Mass incarceration is civil rights issue

Ndume Olatushani is an artist, teacher and internationally known speaker — success he achieved after spending 28 years in prison for a crime he didn’t commit.

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Ndume Olatushani, an artist, teacher and international speaker against mass incarceration of people of color, speaks to participants in the School-to-Prison Pipeline educator’s summit at Concord Church of Dallas. Photo by Kathy L. Gilbert, UMNS.

As a fifth-grader, he wanted to be a veterinarian. One day his teacher went around the room asking the kids what they wanted to be when they grew up. When he said veterinarian, she suggested he think of something else, something he could do with his hands — like construction.

That discouragement set him on a negative trajectory. He no longer believed he could be what he always dreamed of being. He started getting into trouble and didn’t finish high school.

In 1986, 28-year-old Olatushani was convicted of murder and placed on death row. He spent 28 years “caged” for a crime he did not commit— 20 of those on death row.

He has been free for the past four years thanks to a law firm that took his case and proved his innocence.

“Now I know I could have been a veterinarian,” he told participants of a national Prison Summit on Mass Incarceration sponsored by the United Methodist Strengthening the Black Church for the 21st Century.

“Educators have power,” he said.

Intense conversation

During a three-day intensive conversation about mass incarceration, judges, lawyers and police talked to church prison ministry teams, educators and church leaders about ways to break down the school-to- prison pipeline. The conversation took place during a national summit held Oct. 27-29 at Concord Church of Dallas.

Most participants in The School-to-Prison Pipeline educator’s summit on Oct. 27 were teachers and school administrators in Dallas.

Terry S. Smith, chief juvenile probation officer for Dallas County, related facts and figures about young black and Hispanic children who are disproportionally sent to juvenile detention and suspended from school for behavior as minor as not paying attention in school or violating the dress code.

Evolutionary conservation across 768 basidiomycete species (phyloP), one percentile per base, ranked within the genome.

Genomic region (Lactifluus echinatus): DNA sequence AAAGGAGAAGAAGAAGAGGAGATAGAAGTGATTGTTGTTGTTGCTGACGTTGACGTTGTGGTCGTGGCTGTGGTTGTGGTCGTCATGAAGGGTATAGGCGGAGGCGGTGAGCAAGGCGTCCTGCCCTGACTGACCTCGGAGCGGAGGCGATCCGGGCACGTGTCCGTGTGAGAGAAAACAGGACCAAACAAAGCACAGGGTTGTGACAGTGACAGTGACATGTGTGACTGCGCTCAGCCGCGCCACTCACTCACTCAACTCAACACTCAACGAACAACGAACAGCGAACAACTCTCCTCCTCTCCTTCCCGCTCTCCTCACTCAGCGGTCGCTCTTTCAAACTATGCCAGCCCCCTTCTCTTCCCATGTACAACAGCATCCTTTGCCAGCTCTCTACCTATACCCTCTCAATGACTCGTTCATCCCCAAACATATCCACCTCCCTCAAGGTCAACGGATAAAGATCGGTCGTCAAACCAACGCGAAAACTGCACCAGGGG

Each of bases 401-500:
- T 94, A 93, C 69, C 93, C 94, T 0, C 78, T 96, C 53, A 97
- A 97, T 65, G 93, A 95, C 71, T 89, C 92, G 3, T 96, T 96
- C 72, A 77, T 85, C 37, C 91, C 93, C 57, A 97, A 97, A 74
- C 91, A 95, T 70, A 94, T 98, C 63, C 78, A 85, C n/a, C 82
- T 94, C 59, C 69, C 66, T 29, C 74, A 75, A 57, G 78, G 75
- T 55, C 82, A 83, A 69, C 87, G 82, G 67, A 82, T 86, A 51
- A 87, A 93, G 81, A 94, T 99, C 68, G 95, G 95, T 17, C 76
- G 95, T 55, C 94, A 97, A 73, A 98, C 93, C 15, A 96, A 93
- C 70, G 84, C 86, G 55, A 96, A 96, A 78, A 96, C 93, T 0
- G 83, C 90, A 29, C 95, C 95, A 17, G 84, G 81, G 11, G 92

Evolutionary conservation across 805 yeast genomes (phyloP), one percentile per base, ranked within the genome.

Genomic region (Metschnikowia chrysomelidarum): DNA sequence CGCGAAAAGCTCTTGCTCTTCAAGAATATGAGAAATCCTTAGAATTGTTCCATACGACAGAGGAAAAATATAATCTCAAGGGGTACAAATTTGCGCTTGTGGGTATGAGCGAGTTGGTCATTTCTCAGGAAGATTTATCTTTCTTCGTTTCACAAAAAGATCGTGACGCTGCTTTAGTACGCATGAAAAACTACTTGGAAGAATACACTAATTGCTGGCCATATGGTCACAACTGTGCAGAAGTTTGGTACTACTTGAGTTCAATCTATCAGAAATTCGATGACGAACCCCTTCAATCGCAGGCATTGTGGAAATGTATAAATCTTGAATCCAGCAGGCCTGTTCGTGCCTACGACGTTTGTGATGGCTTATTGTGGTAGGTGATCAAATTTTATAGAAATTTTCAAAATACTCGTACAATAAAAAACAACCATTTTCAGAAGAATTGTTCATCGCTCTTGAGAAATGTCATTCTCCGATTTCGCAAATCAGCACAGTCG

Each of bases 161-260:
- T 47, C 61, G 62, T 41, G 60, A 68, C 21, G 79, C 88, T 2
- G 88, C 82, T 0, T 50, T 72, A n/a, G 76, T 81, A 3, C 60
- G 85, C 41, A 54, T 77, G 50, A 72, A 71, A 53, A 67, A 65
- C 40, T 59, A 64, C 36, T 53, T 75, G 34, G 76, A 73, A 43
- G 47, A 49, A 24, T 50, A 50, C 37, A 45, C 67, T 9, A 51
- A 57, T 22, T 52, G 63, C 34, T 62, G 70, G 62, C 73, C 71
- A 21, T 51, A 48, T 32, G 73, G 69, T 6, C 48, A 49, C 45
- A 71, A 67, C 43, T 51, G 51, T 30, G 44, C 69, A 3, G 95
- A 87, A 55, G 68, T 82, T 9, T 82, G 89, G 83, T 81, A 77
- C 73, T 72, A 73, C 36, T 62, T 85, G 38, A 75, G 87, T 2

She started her presentation with a quote from famed abolitionist and social reformer Fredrick Douglass, who said: “It is easier to build strong children then to repair broken men.”

African-Americans and Hispanics make up the majority of people in prisons, usually beginning in juvenile detention, she said. She said these “babies” are victims of “poveritytis,” lack of resources and lack of a voice.

“Once a youth is placed in detention they will not get a high school diploma,” she said. “It is an easy answer to send a child who is misbehaving to the principal where they can get a referral and then suspended.”

Children who are 10-, 11- and 12-years old do not belong in the system, she said.

Other speakers and workshop leaders echoed the same message.

Civil rights leader Andrew Young gives the closing remarks during the national Prison Summit on Mass Incarceration sponsored by the United Methodist Strengthening the Black Church for the 21st Century at Concord Church of Dallas. Young has served as a member of Congress, mayor of Atlanta and U.S. ambassador to the United Nations. Photo by Kathy L. Gilbert, UMNS.

Civil rights leader Andrew Young gives the closing remarks during the national Prison Summit on Mass Incarceration. Young has served as a member of Congress, mayor of Atlanta and U.S. ambassador to the United Nations. Photo by Kathy L. Gilbert, UMNS.

School is bright spot

Jamila Thomas, coordinator of African-American Student Success Initiative of the Dallas Independent School District, told educators to remember children pass through many dangerous and fearful things to get to the bright white spot that is school, their safe place.

“Listen with your heart before your head. Try to understand their language,” she said.

Members of the Children’s Defense Fund team from Nashville, Tennessee, including Olatushani and others who spent 20 years or more in prisons for crimes that they did not commit, were featured in the plenaries and workshops. The team is committed to transformative justice and nonviolent direct action “to disrupt and dismantle” the cradle-to-prison pipeline.

Closing the summit was Andrew Young, who was a civil rights leader with the Rev. Martin Luther King Jr., a member of Congress, mayor of Atlanta and U.S. ambassador to the United Nations.

He talked to participants about his days with King but also emphasized the importance of family and church leaders in a young person’s life.

“We have to find ways to re-construct families. It is not going to be easy or a quick fix. You are on the right track —the problem is mass incarceration,” he told participants.

Young added: “It is easy to point fingers and blame. There is enough guilt to go around. Dr. King used to say, ‘We don’t blame you for segregation; we blame ourselves. A man can’t ride your back unless you bend down and let him.’ ”

The statistics are alarming and the greatest barrier to putting an end to it is “us,” said the Rev. Michael Waters of Joy Tabernacle A.M.E. Church in Dallas. “We need to involved. We need mentors, volunteers and resources.”

Gilbert is a multimedia news reporter for United Methodist News Service. Contact her at (615) 742-5470 or newsdesk@umcom.org.

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